On Future Goals

Dear Plucky,

People frequently talk about writing your goals and plans on paper in order to give yourself the best chance of achieving them. What if you don’t know what you want to do in the future or what your goals are? How can you go about figuring that out… and are interim goals acceptable?


A little lost

Dear Lost,

Two weeks ago, I had coffee with someone who wanted to discuss his career path. We talked about his options for a while and then, 48 minute into our conversation, he said something off-hand. (Note: people always confess their dreams offhand. I don’t know why, maybe we should call a sociologist to ask.)

“Obviously if I could do anything, I’d stay home and make art projects with my future children,” he laughed and then turned his attention back to the world of engineering. 

“WHOAH,” I said. “What was THAT?”

We talked through the dream of being a stay-at-home Dad. There are understandable logistical challenges standing in the way of his dream, but ultimately I didn’t think there were any complete deal-breakers. This dream could happen one day.

Two days later, I was talking to another person about work. We were chatting about her new home; she showed me a couple of pictures of the house, including new tiles in a shower which was a damn work of art.

“Um, what the heck?” I asked. “Have you ever thought about interior design?”

She laughed and, offhand, said something to the effect of “oh yeah, that’s what I studied but it’s hard to make money doing it.”

Then we went back to discussing her role in software.

@Lost, I am going to tell you a secret. I talk to a LOT of people about their work. And I have this weird, niche vantage point on the world. Many, many of us are spending 40+ hours a week PLUS 200% of our stress and sleepless nights on jobs that are so misaligned with our hearts that it is heavy to witness.

So why am I telling you this? Well, you’re asking a good question with interesting language like pen and paper and interim and future goals. And before we get there, I really want to stop you and say that the first question is: WHAT IS YOUR OFFHAND DREAM?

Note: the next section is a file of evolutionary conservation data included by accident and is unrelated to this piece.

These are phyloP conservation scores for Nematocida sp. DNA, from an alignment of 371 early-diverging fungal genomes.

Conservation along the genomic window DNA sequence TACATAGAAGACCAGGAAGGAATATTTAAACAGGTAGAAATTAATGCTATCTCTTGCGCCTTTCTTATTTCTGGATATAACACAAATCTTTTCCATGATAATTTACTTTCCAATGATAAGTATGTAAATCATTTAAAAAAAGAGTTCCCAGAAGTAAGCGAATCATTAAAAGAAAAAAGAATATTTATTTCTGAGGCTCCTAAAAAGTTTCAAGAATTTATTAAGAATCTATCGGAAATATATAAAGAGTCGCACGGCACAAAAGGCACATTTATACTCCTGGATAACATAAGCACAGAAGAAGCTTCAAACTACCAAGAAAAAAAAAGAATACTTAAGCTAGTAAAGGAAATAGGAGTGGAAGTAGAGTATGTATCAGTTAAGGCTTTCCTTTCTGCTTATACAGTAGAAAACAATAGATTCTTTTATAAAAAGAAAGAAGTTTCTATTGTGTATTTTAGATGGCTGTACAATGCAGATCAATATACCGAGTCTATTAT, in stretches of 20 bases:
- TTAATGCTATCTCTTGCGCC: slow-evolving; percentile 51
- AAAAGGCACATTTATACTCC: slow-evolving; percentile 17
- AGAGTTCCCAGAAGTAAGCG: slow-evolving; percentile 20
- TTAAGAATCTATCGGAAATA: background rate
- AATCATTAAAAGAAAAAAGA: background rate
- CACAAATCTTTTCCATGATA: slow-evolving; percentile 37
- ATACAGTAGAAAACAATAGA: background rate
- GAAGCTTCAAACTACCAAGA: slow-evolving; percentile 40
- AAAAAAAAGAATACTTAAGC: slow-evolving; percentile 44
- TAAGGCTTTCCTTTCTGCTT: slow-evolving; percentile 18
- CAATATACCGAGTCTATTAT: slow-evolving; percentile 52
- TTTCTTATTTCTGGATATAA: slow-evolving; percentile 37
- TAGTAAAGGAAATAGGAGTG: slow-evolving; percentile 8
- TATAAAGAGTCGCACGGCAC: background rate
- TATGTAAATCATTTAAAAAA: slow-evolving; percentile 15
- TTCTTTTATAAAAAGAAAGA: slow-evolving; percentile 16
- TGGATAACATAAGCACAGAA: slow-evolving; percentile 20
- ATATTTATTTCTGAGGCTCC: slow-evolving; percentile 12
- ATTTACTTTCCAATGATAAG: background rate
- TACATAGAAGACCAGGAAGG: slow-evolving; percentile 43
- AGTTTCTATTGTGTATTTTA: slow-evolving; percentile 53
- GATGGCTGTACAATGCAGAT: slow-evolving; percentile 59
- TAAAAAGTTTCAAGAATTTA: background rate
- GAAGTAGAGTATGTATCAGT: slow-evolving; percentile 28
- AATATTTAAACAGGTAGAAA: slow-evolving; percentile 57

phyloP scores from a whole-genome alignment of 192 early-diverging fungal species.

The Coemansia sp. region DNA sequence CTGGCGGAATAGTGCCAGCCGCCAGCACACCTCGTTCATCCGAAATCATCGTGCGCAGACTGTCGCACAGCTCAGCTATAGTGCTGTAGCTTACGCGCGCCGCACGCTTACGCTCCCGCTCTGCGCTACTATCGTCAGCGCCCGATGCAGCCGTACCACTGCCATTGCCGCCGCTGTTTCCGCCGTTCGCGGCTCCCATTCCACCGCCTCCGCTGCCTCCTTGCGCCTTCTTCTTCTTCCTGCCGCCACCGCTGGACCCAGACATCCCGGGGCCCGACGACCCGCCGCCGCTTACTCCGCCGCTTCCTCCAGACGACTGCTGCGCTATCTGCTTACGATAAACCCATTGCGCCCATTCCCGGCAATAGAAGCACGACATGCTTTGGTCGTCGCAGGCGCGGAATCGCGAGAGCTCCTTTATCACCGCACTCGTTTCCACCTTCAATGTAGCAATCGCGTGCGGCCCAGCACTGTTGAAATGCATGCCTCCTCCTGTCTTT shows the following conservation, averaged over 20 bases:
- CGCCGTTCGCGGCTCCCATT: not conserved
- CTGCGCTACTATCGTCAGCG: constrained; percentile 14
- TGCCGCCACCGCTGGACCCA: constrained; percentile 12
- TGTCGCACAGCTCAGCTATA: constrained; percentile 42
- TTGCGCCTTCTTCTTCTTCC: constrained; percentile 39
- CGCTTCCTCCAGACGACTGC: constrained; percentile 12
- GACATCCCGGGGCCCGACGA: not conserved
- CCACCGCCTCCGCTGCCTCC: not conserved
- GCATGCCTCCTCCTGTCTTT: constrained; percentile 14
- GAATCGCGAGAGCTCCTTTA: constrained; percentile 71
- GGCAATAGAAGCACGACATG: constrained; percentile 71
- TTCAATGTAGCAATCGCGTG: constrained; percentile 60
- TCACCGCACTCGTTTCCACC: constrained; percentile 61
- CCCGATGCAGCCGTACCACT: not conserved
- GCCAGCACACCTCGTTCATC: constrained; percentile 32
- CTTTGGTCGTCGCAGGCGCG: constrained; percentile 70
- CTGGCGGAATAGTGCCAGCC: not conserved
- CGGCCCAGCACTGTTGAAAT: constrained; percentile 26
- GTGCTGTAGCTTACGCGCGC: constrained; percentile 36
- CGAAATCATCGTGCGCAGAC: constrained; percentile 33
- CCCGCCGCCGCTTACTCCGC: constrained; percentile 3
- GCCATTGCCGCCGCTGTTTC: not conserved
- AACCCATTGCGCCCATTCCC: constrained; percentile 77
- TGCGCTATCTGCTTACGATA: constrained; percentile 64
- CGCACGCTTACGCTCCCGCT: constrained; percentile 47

You might not honestly know… this information can be buried so deep down that it takes major excavation to find it. Let’s try a couple sentences to see if that sparks anything:

  • “Oh man, if I could do anything and money wasn’t an object, I’d spend my time: _____________.”
  • “When I was 8 years old, I always wanted to grow up to be: ____________________.”
  • “The easiest work I can imagine (easy because I love it so dearly) would involve: ___________________.”

I am not asking you to retire. In fact, if your answer to that first prompt has anything to do with “lay on a beach and sip margaritas lol,” we are not on the same page. I do not believe that humans are fulfilled by a life of 100% relaxing. If you are tempted to answer that first prompt as such, that tells me you need a vacation, NOT that your life goal involves floating in a pool and doing nothing.

Maybe your answers are still locked up tight but maybe something in that prompt opened up a tiny answer… and if that happened, I think you should put THAT to pen & paper. You can even write it on a post-it, if that’s the size paper you feel comfortable with for now. 

Like this:

I’m not going to coach you through your life dreams in this blog post. This serious topic needs care and TLC via coaching or therapy or mountain hikes or the like. But what I *will* say in this post is:

You could spend your entire life justifying the logic behind your 9-5 responsibilities. LinkedIn has plenty of ideas for where you could work. Recruiters are ready to make short work of your wondering. 401ks and mortgages and health benefits are all real concerns and I don’t mention them lightly. 

But what the hell are you doing in this life if you are ignoring your own answers? 

When it comes to your future (which, by the way, is never assured), screw pen & paper. GET THE POSTERBOARD. Do you think I ever imagined running a company fueled by painter’s tape and colored post-its and having real conversations with people for money? No m’am. I was way too scared and degree’d to ever dream that this could be the way I made a living. 

The way I got here is simple: little by little. (Interim steps, eh??)  It’s ok if you don’t know where you’re going; just focus on where you’re going next. Do what’s doable, incremental, a sidestep from where you are now. 

Where do you need to be next? Find that authentic answer, take that step and then make the next one authentic, too. If you do this, one day you may look up and realize you are very far from where you started. And if you’re stepping with intention, I bet you arrive so much closer to your dream ballpark than you ever imagined.

Eff the system; dream big. Everyone else out there has lost their hope, allowing it to be crushed by student loans and politics and fear. Focus yourself and move authentically, step by step. It’s terrifying.

It’s also the BEST.

xo Jen

P.S. Want help thinking about this stuff? Grab an initial chat with one of our coaches. You don’t have to wonder alone; we got you.